The same holds true for sound design. Dark Souls III's soundtrack is laden with sorrow and despair, much like the world it presents. However, spend more than a few seconds in the title screen alone, and you'll get a taste of how epic its gothic notes can aspire to be. Of course, most of the soundtrack's high points surface during the game's many boss battles, but it's always effective, even when it remains completely out of the way. Dark Souls games have always had that hollow, dreadful ambience, and to leave it behind would be a grave mistake. A grave mistake that FromSoftware did not make. Topping off the game's macabre aural tendencies is the voice acting, which again is rife with melodramatic bombast, strange inflections, and a cadence that occasionally sounds just plain inhuman. It's mighty unsettling stuff. And I'm talking about the precious few NPCs who actually don't want to kill you!


You are the Ashen One, an individual prophesied to be the lone failsafe against a cataclysmic endwar between the forces of light and the forces of darkness. But you cannot simply stand about and wait for battle lines to be drawn: you must prevent this before it has a chance to properly begin. And to do that, you must venture forth into the hellscape of Lothric, seek out the Lords of Cinder, and quench their lives.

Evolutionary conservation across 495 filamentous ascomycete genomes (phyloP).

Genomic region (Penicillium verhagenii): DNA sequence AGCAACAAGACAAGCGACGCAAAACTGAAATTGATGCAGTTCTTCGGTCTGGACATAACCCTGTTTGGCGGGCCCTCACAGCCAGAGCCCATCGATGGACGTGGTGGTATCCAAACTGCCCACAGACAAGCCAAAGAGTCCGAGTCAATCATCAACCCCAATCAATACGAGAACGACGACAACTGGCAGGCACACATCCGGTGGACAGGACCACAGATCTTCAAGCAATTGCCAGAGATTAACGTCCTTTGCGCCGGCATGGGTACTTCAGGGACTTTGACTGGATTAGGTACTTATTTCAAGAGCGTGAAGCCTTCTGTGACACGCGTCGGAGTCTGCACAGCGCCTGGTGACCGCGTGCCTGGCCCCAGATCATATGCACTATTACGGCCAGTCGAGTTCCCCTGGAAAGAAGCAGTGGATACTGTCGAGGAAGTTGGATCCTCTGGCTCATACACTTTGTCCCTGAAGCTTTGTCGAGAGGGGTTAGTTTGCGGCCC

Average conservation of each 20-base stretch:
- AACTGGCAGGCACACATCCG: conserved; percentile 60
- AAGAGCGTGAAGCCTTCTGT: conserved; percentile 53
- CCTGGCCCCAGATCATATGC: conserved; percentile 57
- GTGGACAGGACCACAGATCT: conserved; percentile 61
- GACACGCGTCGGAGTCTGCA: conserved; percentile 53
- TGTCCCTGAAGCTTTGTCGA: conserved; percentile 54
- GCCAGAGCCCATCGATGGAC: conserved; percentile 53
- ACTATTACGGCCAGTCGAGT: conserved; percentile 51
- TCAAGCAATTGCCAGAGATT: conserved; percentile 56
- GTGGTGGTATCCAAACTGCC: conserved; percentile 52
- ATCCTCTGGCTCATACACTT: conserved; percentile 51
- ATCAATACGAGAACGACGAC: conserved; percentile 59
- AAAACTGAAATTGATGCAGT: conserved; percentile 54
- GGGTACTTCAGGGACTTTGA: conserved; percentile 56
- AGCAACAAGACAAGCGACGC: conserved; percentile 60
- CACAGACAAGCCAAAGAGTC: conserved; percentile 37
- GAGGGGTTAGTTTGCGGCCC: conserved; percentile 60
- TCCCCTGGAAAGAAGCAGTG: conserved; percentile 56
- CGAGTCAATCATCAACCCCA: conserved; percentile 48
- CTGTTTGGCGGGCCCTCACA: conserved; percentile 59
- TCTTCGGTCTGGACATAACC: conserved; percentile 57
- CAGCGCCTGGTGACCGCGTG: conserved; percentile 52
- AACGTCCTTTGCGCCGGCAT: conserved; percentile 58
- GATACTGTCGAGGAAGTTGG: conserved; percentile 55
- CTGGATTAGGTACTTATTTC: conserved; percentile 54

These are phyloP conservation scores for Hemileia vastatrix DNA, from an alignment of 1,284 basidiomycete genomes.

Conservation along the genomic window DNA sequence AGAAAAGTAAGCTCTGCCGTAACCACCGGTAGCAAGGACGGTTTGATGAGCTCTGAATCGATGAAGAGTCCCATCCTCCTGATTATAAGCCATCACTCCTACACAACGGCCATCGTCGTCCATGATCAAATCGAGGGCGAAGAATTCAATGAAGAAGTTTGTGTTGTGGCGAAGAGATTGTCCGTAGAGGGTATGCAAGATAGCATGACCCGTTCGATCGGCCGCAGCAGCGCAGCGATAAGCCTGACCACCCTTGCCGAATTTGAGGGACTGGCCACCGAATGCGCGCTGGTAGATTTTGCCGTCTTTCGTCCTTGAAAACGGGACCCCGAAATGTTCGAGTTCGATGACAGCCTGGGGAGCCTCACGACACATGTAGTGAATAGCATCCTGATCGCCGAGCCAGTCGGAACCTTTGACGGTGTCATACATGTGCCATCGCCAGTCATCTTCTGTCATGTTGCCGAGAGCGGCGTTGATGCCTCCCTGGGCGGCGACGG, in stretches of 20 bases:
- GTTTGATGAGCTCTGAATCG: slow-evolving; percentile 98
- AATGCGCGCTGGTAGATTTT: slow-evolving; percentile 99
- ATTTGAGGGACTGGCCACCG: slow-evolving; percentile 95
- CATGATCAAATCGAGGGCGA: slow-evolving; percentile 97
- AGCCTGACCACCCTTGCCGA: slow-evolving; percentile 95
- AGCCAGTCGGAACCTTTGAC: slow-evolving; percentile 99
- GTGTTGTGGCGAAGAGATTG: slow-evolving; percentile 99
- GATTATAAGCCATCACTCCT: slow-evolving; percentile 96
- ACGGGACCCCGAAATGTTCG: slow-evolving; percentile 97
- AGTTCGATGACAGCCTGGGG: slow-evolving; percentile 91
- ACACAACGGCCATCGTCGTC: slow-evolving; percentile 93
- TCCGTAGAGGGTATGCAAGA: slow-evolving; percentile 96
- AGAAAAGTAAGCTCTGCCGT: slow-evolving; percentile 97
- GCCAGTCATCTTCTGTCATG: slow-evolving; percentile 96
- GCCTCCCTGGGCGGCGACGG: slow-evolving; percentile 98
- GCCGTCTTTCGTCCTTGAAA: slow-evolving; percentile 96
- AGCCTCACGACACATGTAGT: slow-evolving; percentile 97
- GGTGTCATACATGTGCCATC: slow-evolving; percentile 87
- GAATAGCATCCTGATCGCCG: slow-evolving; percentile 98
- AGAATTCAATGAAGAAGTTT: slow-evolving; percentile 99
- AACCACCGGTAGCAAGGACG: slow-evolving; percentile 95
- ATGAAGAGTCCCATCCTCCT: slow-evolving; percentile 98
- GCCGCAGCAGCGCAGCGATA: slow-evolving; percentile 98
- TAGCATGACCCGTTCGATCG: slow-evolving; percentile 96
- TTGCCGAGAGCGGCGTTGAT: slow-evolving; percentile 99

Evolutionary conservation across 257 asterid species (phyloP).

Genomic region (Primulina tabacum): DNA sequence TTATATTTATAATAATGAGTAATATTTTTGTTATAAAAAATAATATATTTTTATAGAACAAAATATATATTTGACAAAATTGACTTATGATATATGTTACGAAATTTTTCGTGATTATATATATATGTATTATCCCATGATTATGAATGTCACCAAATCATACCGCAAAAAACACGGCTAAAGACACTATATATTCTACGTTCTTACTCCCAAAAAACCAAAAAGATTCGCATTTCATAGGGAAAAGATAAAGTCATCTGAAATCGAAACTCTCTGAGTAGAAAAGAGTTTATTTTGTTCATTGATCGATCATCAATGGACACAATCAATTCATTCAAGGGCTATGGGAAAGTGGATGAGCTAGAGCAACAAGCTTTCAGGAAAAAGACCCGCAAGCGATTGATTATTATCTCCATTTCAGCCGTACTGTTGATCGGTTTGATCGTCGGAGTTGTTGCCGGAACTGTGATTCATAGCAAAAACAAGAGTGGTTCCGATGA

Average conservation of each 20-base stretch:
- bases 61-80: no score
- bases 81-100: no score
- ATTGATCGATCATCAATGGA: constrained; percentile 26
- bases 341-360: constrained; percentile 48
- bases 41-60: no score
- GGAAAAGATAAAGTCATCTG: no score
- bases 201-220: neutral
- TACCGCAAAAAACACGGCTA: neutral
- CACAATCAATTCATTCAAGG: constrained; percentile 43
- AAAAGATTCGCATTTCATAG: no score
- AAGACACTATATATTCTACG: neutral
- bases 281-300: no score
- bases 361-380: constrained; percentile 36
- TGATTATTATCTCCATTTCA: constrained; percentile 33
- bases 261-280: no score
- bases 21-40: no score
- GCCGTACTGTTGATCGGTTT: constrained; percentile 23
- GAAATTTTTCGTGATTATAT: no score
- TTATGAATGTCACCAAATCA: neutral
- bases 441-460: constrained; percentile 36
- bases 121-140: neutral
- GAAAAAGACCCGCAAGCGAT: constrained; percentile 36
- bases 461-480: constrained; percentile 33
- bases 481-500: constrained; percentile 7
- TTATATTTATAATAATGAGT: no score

Dark Souls III continues the series' dubious tradition of simply dropping your character into the designated beginning area and hoping you'll put the story together yourself. I've been with the series since Demon's Souls, and I still think this method of storytelling is rubbish. The world is fascinating to look at, and it inflames your imagination with ideas of exactly what went down here. Dark Souls III doesn't do very much to sate this curiosity. But hey, this is a game aimed at a very specific audience, and that audience no doubt loves that approach.